National Geographic promises that this new five-part series will explore the government’s decades long investigations into UFOs. It seems those investigations just expanded into new areas with the U.S. Air Force recently firing missiles at objects in Canada and the United States. Maybe the new series can help to explain some of these sightings.

If the whole UFO issue has bored you, then tag along with Captain Picard for the third and last season of Star Trek: Picard. The series returned on February 16th. You get to see some of your old favorites joining the cast this season, including Geordi La Forge, Worf, William Riker, Dr. Beverly Crusher, and Deanna Troi.

Here is the basic plot from Paramount+:

In the epic, thrilling conclusion of Star Trek: Picard, a desperate message from a long-lost friend draws Starfleet legend Admiral Jean-Luc Picard into the most daring mission of his life, forcing him to recruit allies spanning generations old and new. This final adventure sets him on a collision course with the legacy of his past and explosive, new revelations that will alter the fate of the Federation forever.

I know, the plot reads like a cover letter on a resume promising everything. That said, I think I will start with Star Trek: Picard and continue to follow UFOs in the daily news. That will be enough drama for me these days.

Image (Credit): Promotional poster for Star Trek: Picard’s third season. (Paramount+)

Television: Hello Tomorrow! Arrives This Week

Credit: Apple TV+

Would you buy a lunar timeshare from Billy Crudup? Be careful how you answer. Or would you simply watch a show about Billy Crudup trying to sell lunar timeshares? I think you can answer yes to that with little risk of disappointment.

While Elon Musk is trying to sell us on Mars, I like how the focus of Hello Tomorrow! is closer to home. It is Artemis III meets Century21. The 10-episode series starts this Friday (February 17). Check out this trailer for more on what awaits you.

The Earth shown in the new series is already pretty different than what we have today with its floating cars and jet packs, so why not shoot for the Moon? For some reason, it appears it will not be that easy, but that is part of the drama. At least they will have their floating cars whatever else happens. We are still figuring out electric cars.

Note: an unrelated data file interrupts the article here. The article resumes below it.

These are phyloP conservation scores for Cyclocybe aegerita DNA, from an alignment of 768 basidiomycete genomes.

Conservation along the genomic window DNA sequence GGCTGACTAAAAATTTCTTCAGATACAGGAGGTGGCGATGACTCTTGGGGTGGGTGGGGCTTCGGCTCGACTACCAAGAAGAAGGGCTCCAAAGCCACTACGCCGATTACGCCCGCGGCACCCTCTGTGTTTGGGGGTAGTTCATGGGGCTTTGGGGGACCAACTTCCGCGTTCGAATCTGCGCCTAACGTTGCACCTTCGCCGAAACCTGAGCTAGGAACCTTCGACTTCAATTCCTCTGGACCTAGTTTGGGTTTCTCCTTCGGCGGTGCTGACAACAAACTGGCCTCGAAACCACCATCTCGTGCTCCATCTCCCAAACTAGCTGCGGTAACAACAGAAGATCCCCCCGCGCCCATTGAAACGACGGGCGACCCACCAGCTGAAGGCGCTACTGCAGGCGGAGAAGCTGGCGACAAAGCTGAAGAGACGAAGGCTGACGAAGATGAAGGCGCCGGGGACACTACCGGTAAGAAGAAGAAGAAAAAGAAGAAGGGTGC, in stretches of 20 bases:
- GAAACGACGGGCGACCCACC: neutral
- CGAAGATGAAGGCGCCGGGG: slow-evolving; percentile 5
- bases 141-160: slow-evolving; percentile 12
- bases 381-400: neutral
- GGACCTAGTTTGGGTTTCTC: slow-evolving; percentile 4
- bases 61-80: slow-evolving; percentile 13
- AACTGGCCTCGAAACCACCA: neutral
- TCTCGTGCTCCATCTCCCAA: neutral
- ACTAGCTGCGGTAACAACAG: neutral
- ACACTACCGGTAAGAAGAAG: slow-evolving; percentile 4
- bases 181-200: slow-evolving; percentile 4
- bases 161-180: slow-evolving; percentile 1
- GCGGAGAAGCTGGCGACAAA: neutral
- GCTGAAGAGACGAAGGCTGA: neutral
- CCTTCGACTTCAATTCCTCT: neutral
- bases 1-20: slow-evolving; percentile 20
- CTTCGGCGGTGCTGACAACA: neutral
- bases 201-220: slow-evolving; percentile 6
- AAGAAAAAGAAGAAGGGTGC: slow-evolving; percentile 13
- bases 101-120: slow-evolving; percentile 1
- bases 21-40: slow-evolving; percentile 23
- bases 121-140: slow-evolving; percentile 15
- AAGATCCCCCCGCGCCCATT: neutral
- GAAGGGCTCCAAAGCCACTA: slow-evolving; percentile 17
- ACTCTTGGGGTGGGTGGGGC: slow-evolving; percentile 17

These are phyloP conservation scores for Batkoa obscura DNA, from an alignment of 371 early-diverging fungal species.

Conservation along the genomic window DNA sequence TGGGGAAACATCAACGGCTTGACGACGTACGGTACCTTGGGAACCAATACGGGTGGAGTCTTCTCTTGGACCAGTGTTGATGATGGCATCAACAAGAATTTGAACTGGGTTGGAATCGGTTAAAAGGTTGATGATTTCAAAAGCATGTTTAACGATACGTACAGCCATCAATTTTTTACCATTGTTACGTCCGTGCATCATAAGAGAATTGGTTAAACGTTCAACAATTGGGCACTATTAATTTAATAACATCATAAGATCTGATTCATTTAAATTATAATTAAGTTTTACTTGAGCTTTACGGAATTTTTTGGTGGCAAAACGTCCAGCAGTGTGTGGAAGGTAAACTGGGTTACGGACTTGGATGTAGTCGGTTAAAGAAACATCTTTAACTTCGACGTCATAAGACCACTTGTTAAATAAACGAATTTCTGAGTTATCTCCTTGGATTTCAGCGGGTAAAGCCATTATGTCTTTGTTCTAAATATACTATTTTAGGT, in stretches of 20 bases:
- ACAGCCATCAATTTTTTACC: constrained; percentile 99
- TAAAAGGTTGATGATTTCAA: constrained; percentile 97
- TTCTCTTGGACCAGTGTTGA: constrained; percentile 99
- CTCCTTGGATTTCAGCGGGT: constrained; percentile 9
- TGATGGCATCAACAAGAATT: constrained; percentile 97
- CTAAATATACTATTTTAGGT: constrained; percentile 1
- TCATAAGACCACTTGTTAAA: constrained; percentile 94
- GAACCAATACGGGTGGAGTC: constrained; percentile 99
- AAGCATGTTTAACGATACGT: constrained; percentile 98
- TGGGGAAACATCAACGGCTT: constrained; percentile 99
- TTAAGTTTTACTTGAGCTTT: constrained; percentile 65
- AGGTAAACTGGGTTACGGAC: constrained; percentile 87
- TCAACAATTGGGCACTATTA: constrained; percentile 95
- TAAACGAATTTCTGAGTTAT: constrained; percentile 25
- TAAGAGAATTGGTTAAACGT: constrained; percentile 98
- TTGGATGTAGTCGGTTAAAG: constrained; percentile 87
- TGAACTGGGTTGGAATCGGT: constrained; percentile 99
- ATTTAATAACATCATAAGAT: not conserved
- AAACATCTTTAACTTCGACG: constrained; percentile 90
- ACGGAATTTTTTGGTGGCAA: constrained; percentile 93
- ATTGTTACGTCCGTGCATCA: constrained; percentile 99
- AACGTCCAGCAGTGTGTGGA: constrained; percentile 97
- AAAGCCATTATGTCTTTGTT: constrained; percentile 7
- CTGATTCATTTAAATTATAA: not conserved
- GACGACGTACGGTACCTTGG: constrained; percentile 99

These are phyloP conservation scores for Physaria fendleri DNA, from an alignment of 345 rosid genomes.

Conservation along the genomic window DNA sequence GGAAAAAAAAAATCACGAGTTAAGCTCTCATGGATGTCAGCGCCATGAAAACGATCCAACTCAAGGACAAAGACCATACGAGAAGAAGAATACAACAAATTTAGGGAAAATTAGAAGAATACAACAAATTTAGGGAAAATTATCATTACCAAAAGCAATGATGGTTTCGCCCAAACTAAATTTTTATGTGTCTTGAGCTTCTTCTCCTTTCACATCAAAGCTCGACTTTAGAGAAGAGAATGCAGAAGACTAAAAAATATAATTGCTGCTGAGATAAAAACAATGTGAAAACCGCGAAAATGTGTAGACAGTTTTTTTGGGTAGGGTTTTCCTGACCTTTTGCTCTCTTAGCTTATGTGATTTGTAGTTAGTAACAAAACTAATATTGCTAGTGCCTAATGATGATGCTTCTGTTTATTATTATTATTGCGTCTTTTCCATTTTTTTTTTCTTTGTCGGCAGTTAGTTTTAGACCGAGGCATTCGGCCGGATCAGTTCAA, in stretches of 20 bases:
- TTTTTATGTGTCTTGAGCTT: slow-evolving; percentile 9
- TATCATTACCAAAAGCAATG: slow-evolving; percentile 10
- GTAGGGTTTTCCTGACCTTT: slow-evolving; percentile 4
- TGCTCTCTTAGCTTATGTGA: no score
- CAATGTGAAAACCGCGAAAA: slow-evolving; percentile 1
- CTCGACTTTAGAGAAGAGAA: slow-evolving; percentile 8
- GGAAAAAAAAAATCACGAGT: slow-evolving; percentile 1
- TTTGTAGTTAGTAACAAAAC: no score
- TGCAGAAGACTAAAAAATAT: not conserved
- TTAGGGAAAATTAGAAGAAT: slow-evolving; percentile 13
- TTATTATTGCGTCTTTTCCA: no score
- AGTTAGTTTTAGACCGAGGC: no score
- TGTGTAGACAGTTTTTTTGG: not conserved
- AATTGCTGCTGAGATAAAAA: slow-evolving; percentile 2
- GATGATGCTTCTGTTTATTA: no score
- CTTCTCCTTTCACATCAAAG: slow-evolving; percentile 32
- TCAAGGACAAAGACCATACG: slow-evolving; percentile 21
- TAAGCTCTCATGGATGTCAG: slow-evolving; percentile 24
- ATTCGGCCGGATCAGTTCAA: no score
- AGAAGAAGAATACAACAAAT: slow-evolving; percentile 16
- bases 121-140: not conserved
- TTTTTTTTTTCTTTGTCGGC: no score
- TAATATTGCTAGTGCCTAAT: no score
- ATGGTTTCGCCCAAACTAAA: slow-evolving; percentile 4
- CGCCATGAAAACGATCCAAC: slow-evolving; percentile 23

I was disappointed with SyFy’s The Ark, which seems to be a comedy masquerading as a tragedy wrapped in a farce. I am hoping Hello Tomorrow! is a somewhat more straightforward – just pure fun.

Final Update to my Top Astronomy Stories in 2022

Image (Credit): Singing in the “Domino” episode on The Orville: New Horizons. (Hulu)

I cannot let January end without making one update to my “Top Astronomy Stories in 2022” list. I really need to add Hulu’s The Orville: New Horizons as number 11 on the list. The third season has been much more polished and enjoyable than the first two. After jumping to Hulu and renaming itself, the show has really found its way to being a great addition to the scifi universe.

The last two episodes in particular – “Domino” and “Future Unknown” – were the best of the season. We go through war, sacrifice, death, reconciliation, and even marriage with a crew that is now part of our family. I am still not sure what I think about the role of Dolly Parton in the series, but the Orville’s crew singing in episode 9 (“Flowers Never Bend with the Rainfall” by Simon & Garfunkel) and episode 10 (“Secret o’ Life” by James Taylor) are reason enough to watch these last two episodes.

So what happens next? Do we see a fourth season? It is unclear, even to creator and actor Seth MacFarlane, who had this to say about the future of the series to Den of Geeks:

If we’re lucky, The Orville reaches a stage where we do multiple uninterrupted seasons, and we can end the season knowing that we’re moving into the next. But this was designed to be a wrap up for the season – a bit of an open-ended piece of narrative that allows the various characters any possible number of futures. At the same time, we wanted to tie things up in a nice little bow as much as we could in case we didn’t get picked up.

I hope we can see a fourth season, but as they said in the very title of the last episode – Future Unknown.